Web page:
Philip Niles. Beauty of the City: A. E. Doyle, Portland’s Architect. Corvallis: Oregon State University Press, 2008. xvi + 278 pp. $29.95 (paper), ISBN 978-0-87071-298-2.
Reviewed by Jeffrey Ochsner
Published on H-Urban (December, 2008)
Commissioned by Sharon L. Irish
Portland's Architect, A. E. Doyle
A. E. Doyle was the most important architect in Portland, Oregon, in the first quarter of the twentieth century. His firm was responsible for the design of a majority of the major downtown buildings, as well as a wide variety of institutional, educational, and residential structures. Yet today Doyle is most often remembered as the architect who gave Pietro Belluschi his start. Brief accounts of Doyle's practice have previously appeared in Space, Style and Structure: Building in Northwest America (1974), Frozen Music: A History of Portland Architecture (1985), and Pietro Belluschi: Modern American Architect (1994). Philip Niles's new book, Beauty of the City, is the first full-length biography of Doyle.
Albert Ernest Doyle (1877-1928) came to Portland with his family before 1882. In 1893, soon after completing eighth grade, Doyle began working for Portland's leading architects, Whidden & Lewis. He remained at the firm as a drafter through 1905, with the exception of the two years spent in New York working for Henry Bacon (today best known for his design of the Lincoln Memorial). In 1906 Doyle traveled in Europe. The next year he opened his own architectural office.
A. E. Doyle, as he was known professionally, was fortunate to start his practice just as Portland was beginning a building boom. With his knowledge of European precedents and his recent experience in New York, Doyle was the Portland architect best prepared to take on the challenges of the new steel-framed downtown buildings. He also had an affable, ingratiating personality and proved adept at cultivating the city's business and cultural elite. Doyle quickly received commissions for large buildings and, at some point in 1907, likely to manage his sudden success, he formed a partnership with another local architect, William B. Patterson. Patterson served as engineer and project superintendent, freeing Doyle to focus primarily on client development and design. Over the next seven years, Doyle & Patterson was responsible for thirteen major downtown buildings, including department stores, office blocks, hotels and the central library. In 1911 the firm provided a campus plan for the new Reed College and thereafter designed the first campus buildings. (From 1911 to 1913 a third partner was added, engineer James Beach, and the firm was called Doyle, Patterson & Beach.)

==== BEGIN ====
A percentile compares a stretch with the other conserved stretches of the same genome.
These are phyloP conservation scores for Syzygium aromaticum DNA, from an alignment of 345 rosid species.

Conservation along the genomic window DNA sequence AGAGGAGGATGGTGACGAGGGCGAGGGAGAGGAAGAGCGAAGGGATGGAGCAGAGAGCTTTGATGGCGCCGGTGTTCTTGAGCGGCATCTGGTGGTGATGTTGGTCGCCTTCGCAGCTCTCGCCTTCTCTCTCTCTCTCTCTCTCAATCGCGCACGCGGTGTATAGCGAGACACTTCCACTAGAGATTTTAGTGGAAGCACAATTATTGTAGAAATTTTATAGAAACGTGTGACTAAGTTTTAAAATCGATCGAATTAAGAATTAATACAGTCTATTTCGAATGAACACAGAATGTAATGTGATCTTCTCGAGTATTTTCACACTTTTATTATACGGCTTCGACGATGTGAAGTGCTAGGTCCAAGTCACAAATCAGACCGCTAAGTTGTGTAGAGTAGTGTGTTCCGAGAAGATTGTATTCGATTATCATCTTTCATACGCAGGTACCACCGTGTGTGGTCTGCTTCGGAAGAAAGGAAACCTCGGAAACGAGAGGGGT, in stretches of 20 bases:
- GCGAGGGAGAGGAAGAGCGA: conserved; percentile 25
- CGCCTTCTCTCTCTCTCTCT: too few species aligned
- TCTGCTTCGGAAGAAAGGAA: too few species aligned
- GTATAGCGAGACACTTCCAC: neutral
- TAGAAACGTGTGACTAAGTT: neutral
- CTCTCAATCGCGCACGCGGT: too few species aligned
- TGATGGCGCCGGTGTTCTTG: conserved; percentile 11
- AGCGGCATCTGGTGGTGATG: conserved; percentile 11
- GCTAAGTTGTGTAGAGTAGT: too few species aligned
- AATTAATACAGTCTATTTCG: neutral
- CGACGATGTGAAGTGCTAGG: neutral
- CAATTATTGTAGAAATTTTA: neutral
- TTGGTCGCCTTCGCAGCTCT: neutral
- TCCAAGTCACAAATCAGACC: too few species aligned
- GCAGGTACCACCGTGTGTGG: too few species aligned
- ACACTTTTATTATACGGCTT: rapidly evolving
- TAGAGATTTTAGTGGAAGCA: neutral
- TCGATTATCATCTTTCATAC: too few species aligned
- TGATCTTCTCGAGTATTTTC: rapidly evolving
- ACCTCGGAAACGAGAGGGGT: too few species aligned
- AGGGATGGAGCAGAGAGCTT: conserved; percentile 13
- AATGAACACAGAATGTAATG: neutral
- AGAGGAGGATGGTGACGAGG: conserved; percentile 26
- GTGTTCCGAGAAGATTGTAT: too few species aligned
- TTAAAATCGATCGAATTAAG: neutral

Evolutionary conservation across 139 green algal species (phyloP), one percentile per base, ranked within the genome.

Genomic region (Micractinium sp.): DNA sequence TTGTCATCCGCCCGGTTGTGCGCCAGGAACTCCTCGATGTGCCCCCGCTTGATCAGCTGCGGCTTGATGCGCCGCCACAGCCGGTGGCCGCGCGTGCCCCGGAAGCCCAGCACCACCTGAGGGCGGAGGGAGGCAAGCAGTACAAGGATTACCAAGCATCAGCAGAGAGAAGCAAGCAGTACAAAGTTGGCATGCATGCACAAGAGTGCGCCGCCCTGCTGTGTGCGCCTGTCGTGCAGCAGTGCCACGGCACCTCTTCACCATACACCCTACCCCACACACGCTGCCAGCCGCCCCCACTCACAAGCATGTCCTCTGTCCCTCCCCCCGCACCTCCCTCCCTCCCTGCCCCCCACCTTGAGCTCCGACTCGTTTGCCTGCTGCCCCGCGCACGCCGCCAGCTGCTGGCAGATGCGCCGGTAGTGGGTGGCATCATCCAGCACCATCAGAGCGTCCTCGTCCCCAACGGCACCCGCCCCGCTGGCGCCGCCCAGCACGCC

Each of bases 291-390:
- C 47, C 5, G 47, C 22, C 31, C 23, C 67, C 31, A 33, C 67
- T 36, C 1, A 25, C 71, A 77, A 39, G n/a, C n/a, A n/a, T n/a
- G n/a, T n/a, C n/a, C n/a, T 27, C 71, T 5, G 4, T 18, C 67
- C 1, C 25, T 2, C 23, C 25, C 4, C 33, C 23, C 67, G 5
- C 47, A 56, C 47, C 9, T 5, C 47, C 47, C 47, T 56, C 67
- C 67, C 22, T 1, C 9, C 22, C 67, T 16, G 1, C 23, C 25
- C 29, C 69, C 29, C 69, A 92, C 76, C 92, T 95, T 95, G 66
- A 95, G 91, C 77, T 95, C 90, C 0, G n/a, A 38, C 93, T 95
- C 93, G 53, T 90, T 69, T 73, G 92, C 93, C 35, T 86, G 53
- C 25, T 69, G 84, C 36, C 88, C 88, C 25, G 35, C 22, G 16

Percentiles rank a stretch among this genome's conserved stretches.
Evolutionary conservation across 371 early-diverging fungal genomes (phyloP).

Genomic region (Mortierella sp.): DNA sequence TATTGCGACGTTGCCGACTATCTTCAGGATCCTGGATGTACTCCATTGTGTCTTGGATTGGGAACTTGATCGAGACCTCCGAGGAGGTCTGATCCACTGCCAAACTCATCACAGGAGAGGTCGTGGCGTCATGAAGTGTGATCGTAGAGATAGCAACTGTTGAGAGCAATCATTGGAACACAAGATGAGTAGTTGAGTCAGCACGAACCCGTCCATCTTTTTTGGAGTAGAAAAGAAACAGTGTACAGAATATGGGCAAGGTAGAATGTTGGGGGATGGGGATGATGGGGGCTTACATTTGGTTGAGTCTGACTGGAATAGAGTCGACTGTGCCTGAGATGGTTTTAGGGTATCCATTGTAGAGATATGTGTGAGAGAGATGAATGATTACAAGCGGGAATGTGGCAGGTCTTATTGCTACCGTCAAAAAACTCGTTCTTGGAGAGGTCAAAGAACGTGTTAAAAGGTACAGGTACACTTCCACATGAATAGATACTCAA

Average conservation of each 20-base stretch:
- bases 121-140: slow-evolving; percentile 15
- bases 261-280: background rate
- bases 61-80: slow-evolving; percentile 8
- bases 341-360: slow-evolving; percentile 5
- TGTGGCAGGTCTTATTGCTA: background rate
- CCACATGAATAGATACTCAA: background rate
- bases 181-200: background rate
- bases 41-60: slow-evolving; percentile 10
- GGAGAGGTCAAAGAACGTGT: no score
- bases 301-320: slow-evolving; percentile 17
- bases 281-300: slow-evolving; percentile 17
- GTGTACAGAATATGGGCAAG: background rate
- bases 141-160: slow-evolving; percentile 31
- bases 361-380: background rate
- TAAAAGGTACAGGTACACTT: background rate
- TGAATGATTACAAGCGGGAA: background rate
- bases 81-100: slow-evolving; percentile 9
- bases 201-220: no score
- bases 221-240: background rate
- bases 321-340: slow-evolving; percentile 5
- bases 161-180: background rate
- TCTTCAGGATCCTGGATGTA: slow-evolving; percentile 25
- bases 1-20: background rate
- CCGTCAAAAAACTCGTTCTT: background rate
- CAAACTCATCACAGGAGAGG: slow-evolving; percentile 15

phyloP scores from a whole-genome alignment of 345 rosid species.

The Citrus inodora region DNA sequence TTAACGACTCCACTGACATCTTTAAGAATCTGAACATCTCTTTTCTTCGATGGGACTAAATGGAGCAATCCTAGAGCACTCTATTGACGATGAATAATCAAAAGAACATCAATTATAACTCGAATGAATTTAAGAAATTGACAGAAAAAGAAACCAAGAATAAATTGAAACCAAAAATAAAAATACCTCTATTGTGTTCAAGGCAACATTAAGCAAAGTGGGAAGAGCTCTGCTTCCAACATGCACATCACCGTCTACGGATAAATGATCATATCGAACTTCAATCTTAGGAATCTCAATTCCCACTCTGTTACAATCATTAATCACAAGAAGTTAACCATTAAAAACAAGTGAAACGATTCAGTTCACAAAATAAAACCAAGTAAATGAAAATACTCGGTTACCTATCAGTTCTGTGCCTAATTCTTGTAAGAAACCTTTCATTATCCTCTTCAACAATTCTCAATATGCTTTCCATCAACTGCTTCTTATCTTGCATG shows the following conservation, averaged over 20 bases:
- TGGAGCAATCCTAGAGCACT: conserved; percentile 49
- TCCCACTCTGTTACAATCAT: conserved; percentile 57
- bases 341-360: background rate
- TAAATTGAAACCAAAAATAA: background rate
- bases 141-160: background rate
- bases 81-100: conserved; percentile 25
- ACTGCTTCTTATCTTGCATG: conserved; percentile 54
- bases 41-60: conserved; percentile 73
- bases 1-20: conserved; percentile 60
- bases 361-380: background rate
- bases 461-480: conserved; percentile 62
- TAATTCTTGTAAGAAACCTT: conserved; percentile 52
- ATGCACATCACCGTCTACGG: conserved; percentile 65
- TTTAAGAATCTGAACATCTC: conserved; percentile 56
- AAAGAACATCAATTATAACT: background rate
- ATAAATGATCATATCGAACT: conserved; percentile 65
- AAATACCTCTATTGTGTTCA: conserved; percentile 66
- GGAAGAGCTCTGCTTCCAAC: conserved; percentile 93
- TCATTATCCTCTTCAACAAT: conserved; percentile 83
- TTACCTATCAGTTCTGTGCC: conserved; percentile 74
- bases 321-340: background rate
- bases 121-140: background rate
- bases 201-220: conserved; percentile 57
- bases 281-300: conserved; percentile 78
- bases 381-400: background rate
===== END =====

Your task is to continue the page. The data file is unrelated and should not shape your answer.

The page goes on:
Like other successful architects of his generation, Doyle was skilled in designing in multiple styles. Many of his downtown buildings were clad in white terra cotta and these typically drew on classical precedents. The Reed buildings were brick structures that can be characterized as collegiate gothic. Doyle also designed residential buildings; several cottages of his design at the coastal resort of Neahkahnie would inspire a later generation of Oregon architects seeking an appropriate modern regional mode.
As the economy declined after 1912, Doyle's firm, which had twenty employees at its peak, was scaled back and the partnership came to an end in 1915. For the next several years, Doyle practiced as a sole proprietor with just a few employees. It was not until the early 1920s that Portland's economy, and Doyle's practice, truly rebounded. In the 1920s his firm designed several more large downtown office buildings. Most drew from the precedent of the Renaissance palazzo; the Pacific Building (1926) is notable for the simplicity of its rectilinear expression and its minimal detail.